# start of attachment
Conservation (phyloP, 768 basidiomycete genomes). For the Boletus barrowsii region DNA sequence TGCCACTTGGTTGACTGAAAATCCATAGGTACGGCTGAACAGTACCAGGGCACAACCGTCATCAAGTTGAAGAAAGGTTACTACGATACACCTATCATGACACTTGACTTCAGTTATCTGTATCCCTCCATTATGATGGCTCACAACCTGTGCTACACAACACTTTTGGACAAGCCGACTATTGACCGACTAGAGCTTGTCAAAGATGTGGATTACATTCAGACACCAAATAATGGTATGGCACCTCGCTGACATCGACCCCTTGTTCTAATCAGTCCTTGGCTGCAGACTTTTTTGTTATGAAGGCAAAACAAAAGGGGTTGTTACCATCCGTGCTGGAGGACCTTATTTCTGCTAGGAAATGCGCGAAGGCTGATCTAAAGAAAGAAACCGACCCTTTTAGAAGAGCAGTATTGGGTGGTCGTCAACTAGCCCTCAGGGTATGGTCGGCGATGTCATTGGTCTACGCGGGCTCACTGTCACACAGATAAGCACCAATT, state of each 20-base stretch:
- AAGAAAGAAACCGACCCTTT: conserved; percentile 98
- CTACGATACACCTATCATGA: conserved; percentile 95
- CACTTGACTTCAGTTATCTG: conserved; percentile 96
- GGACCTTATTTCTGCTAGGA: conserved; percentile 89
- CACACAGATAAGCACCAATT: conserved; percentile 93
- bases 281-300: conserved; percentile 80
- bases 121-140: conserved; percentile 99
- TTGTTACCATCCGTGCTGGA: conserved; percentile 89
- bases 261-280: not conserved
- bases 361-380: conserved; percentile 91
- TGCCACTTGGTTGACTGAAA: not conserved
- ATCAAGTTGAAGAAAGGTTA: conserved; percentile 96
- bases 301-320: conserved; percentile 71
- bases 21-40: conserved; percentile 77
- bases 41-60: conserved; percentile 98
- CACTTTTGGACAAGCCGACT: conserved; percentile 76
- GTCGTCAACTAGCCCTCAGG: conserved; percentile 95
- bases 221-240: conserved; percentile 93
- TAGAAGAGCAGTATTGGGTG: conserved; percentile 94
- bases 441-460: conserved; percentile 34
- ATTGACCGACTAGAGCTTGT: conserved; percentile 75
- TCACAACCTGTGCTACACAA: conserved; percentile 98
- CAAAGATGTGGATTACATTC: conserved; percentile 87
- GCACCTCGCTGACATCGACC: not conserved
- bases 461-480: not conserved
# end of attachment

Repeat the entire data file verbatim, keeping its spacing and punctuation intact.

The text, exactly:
Conservation (phyloP, 768 basidiomycete genomes). For the Boletus barrowsii region DNA sequence TGCCACTTGGTTGACTGAAAATCCATAGGTACGGCTGAACAGTACCAGGGCACAACCGTCATCAAGTTGAAGAAAGGTTACTACGATACACCTATCATGACACTTGACTTCAGTTATCTGTATCCCTCCATTATGATGGCTCACAACCTGTGCTACACAACACTTTTGGACAAGCCGACTATTGACCGACTAGAGCTTGTCAAAGATGTGGATTACATTCAGACACCAAATAATGGTATGGCACCTCGCTGACATCGACCCCTTGTTCTAATCAGTCCTTGGCTGCAGACTTTTTTGTTATGAAGGCAAAACAAAAGGGGTTGTTACCATCCGTGCTGGAGGACCTTATTTCTGCTAGGAAATGCGCGAAGGCTGATCTAAAGAAAGAAACCGACCCTTTTAGAAGAGCAGTATTGGGTGGTCGTCAACTAGCCCTCAGGGTATGGTCGGCGATGTCATTGGTCTACGCGGGCTCACTGTCACACAGATAAGCACCAATT, state of each 20-base stretch:
- AAGAAAGAAACCGACCCTTT: conserved; percentile 98
- CTACGATACACCTATCATGA: conserved; percentile 95
- CACTTGACTTCAGTTATCTG: conserved; percentile 96
- GGACCTTATTTCTGCTAGGA: conserved; percentile 89
- CACACAGATAAGCACCAATT: conserved; percentile 93
- bases 281-300: conserved; percentile 80
- bases 121-140: conserved; percentile 99
- TTGTTACCATCCGTGCTGGA: conserved; percentile 89
- bases 261-280: not conserved
- bases 361-380: conserved; percentile 91
- TGCCACTTGGTTGACTGAAA: not conserved
- ATCAAGTTGAAGAAAGGTTA: conserved; percentile 96
- bases 301-320: conserved; percentile 71
- bases 21-40: conserved; percentile 77
- bases 41-60: conserved; percentile 98
- CACTTTTGGACAAGCCGACT: conserved; percentile 76
- GTCGTCAACTAGCCCTCAGG: conserved; percentile 95
- bases 221-240: conserved; percentile 93
- TAGAAGAGCAGTATTGGGTG: conserved; percentile 94
- bases 441-460: conserved; percentile 34
- ATTGACCGACTAGAGCTTGT: conserved; percentile 75
- TCACAACCTGTGCTACACAA: conserved; percentile 98
- CAAAGATGTGGATTACATTC: conserved; percentile 87
- GCACCTCGCTGACATCGACC: not conserved
- bases 461-480: not conserved